Troubleshooting and repairing Switch Mode Power Supplies

Interactive Electrical Equipment Control using Arduino

This project presents a user-friendly way of controlling four electrical equipment using an LCD-based interactive menu. Usually, each equipment is controlled by a pushbutton switch. In this design, instead of four pushbuttons, only two pushbuttons are used to control the operations of four electrical equipment. Pushbuttons provide a hardware interrupt to Arduino, which executes the corresponding interrupt sub-routine to implement the control algorithm. The authors’ prototype is shown in Fig. 1.

Circuit and working

The circuit diagram of the electrical equipment control system using Arduino is shown in Fig. 2. Hardware includes Arduino Uno board, 16×2 LCD, four-channel relay board, two pushbutton switches and a few other components.

In this project, two momentary pushbuttons (S1 and S2), namely, Next and Set, are provided so that you can select which load to control. Load number and status of each load are also displayed on the LCD menu. On pressing Next, you can choose between various loads to control. On pressing Set, you can turn on or off a particular load.

When a particular pushbutton is pressed, its circuit generates an interrupt, which is detected by Arduino. And it executes an interrupt service routine. RC networks used in conjunction with the two pushbuttons are used for debouncing the pressed switch. Functions of the two pushbuttons are shown in the sequence of images in the table (next page).

Major components used in this project are described below.

Arduino Uno

 Arduino Uno is an AVR ATmega328P microcontroller (MCU)-based development board with six analogue input pins and 14 digital I/O pins. The MCU has 32kB ISP flash, 2kB RAM and 1kB EEPROM. It can operate at a clock frequency of 16MHz.

In this project, digital I/O pins 1, 8, 9 and 10 of Arduino are configured as output pins and are used to control the relays. Digital I/O pins 2 and 3 are configured as interrupt pins. Digital I/O pins 4, 5, 6, 7, 11 and 12 are used to interface the LCD with Arduino.

SPDT relay

A relay is an electromechanical switch. A four-channel relay board used in this project is shown in Fig. 3. Relays used here are of single-pole double-throw (SPDT) type. In this type of relay, output side has three terminals, namely, normally open (NO), normally closed (NC) and common (C).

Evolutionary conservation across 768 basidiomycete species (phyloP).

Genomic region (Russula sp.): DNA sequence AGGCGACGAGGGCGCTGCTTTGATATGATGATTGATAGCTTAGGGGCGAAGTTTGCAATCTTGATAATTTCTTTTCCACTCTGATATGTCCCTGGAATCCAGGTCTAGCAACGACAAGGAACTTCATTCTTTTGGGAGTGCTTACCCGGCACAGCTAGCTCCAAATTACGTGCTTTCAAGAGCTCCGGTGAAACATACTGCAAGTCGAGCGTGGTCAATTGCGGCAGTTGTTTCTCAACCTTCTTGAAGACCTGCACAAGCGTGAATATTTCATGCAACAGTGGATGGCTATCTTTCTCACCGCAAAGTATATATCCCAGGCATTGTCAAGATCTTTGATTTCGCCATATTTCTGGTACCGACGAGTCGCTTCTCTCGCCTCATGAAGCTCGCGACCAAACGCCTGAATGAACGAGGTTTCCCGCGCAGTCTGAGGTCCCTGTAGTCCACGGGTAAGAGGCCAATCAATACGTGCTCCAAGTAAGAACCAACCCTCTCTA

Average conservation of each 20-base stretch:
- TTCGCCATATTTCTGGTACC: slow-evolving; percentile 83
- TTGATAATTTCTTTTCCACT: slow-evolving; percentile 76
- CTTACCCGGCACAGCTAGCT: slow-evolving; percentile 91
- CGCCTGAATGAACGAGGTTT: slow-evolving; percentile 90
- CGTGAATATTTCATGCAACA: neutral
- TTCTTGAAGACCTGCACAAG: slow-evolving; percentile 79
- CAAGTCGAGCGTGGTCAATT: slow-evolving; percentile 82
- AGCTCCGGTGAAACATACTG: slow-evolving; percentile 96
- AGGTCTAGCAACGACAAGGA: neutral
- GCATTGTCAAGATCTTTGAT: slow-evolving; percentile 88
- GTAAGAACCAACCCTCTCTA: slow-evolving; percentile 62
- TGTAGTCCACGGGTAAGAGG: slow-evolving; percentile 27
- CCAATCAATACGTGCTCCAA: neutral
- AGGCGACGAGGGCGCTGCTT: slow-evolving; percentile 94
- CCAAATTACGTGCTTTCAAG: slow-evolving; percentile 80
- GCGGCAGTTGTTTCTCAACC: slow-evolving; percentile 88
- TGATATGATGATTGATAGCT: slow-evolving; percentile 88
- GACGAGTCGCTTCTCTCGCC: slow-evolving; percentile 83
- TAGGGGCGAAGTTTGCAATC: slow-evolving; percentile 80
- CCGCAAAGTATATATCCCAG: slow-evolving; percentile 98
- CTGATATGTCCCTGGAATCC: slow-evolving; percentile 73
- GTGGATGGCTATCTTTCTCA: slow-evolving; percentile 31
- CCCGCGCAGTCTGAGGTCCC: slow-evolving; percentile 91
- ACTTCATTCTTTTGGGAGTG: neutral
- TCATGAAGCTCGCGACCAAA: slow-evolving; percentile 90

When the relay is not energised, NC and C terminals are short-circuited, and NO and C terminals are open-circuited. When relay coil is energised, NC and C terminals are open-circuited, and NO and C terminals are short-circuited.

Arduino program uses the LCD in 4-bit mode. LCD data lines D4 to D7 are configured for reading data from Arduino. Pins 1 and 2 of the LCD are connected to Gnd and 5V, respectively, of Arduino. Read/write pin (pin 5) of the LCD is connected to Gnd. A 10kW preset is provided for adjusting the contrast of the display.

Source code lcd_interactive.ino written in Arduino uses LiquidCrystal.h header file provided by Arduino library for working with the LCD.

lcd.begin(16, 2) function helps configure the 16×2 character LCD.

attachInterrupt(0,nbpress,rising) function calls interrupt handler nbpress whenever a signal connected to Interrupt 0 pin (pin 2) of Arduino makes a low-to-high, that is, rising-edge transition.

attachInterrupt(1,sbpress,rising) function calls interrupt handler sbpress whenever a signal connected to Interrupt 1 pin (pin 3) of Arduino makes a low-to-high, that is, rising-edge transition.

Construction and testing

Connect the circuit as shown in the circuit diagram. Compile and upload the program to Arduino from Arduino IDE. To power Arduino, use either a normal USB cable from USB port of the computer or an external 5V DC power supply source. Alternatively, use a 9V battery at Vin pin of Arduino to power it.

Connect the relay board at connector CON1 to connect the four inputs (IN1 through IN4) of the relay board to Arduino to control four electrical loads (L1 through L4). Note that, relay board used here requires a separate 12V DC power supply.

Download source folder

Saikat Patra is passionate about electronics and MCU-based embedded system applications.

Shibendu Mahata is M.Tech (gold medallist) in instrumentation and electronics engineering from Jadavpur University. Currently, he is pursuing PhD from NIT Durgapur. He is interested in MCU-based, real-time embedded signal processing and process control systems.

This content was originally published here.

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